Windows 7 early promise: passes the Vista test
Safe, solid - exciting?
By Tim Anderson in Los Angeles • Get more from this author
Posted in Operating Systems, 28th October 2008 16:00 GMT
PDC Windows Vista is better than its reputation, but its reputation is pretty bad. During the press briefing for Windows 7 at Microsoft's Professional Developers Conference (PDC), corporate vice president for Windows product management Mike Nash insisted Microsoft had learned from the Vista experience.
Judging by early Windows 7 code released at PDC, the signs are that it really has.
Microsoft is making all the right noises: everything that works on Vista will also work on Windows 7, it will be faster on the same hardware, it will run longer on the same batteries, it will be more reliable.
In other words, whereas Vista was two steps forward and one step back from Windows XP, there should be no downside to Windows 7 over Windows Vista.
A day spent with a Windows 7 preview build - Milestone 3, running on a laptop loaned for the purpose (Dell XPS M1339, core duo 4.6GHz, with 3GB RAM) tends to confirm that view. Windows 7 feels more polished than Vista, even in the preview, and performance is good.
Unfortunately many of the new features in Windows 7 are absent from the build given to the press, presumably because they are not yet stable, so the following quick tour is partly based on first-hand experience, and partly on Microsoft's demos.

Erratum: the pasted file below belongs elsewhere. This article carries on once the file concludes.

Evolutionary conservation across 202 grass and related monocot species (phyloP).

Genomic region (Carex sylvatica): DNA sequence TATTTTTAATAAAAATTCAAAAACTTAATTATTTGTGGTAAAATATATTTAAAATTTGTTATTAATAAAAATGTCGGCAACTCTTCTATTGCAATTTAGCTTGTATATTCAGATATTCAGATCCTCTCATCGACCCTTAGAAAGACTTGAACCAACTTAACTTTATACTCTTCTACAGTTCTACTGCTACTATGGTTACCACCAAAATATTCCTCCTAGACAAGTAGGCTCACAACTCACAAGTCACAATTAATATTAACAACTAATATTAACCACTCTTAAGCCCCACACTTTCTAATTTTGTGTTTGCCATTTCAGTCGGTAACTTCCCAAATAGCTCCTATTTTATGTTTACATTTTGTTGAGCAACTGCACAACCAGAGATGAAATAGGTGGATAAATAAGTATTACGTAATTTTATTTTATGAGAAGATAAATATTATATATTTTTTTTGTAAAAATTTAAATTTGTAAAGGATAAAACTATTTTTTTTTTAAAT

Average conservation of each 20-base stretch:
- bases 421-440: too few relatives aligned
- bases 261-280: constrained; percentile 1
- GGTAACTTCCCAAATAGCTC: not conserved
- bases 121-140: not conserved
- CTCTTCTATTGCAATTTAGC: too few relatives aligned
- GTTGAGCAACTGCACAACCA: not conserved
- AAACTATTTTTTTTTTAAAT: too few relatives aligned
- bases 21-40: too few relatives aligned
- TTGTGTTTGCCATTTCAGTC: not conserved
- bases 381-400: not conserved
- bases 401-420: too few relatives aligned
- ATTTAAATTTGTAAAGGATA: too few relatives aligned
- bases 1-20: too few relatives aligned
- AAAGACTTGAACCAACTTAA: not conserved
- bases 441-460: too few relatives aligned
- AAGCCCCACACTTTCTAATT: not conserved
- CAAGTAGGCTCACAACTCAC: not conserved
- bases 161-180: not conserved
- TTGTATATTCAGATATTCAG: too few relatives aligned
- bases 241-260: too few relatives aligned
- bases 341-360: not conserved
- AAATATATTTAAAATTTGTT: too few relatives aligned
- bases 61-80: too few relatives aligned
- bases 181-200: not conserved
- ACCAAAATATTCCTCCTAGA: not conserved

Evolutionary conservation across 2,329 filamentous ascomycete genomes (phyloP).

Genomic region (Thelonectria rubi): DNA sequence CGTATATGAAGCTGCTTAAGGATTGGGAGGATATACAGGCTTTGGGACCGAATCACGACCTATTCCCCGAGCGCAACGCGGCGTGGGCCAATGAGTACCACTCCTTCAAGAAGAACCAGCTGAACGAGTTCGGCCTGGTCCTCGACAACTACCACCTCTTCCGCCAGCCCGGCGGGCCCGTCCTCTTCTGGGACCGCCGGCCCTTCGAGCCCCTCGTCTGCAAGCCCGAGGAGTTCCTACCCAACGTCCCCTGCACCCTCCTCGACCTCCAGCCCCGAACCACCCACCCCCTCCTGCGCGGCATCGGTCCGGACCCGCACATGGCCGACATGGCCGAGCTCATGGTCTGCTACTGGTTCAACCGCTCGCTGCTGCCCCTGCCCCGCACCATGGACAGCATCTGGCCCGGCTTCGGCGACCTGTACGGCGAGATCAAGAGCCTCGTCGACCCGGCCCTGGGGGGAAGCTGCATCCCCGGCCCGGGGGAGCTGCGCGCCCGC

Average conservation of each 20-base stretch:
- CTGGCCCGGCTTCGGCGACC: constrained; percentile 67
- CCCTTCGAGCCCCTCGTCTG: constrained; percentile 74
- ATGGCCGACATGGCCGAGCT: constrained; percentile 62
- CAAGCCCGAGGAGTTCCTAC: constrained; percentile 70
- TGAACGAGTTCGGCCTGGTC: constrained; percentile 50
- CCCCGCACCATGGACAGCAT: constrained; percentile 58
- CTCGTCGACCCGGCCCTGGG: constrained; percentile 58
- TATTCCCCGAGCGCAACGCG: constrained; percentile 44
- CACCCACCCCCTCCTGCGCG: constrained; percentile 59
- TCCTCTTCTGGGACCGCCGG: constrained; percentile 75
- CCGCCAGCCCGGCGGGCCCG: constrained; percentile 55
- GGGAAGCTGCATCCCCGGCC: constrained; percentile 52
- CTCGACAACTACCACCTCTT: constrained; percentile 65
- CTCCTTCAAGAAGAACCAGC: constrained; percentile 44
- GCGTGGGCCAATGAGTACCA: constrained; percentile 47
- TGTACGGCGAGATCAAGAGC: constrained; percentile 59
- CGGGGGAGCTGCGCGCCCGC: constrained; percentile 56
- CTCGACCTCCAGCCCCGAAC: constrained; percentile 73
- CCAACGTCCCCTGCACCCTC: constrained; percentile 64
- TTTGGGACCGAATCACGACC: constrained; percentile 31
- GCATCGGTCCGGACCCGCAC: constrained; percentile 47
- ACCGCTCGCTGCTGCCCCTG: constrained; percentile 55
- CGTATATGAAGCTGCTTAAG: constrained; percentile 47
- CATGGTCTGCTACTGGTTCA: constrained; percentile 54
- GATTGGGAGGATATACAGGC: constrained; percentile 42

The first thing you notice is the revamped taskbar, with chunky thumbnail icons, full-screen application preview on mouse hover, and "jump lists" - pop-up menus that expose key features directly from the taskbar, provided that the application was coded to support them, and recently opened documents for any application.
Windows 7 Taskbar
First impressions: the revamped Windows 7 taskbar
The system tray area now has a customize option that allows the user to suppress notifications, annoying for developers but empowering for users. It is all about making Windows quieter and less annoying. The same principle is at play in the revised User Account Control (UAC), which offers a simple slider bar that lets the user decide the level of prompting it enforces.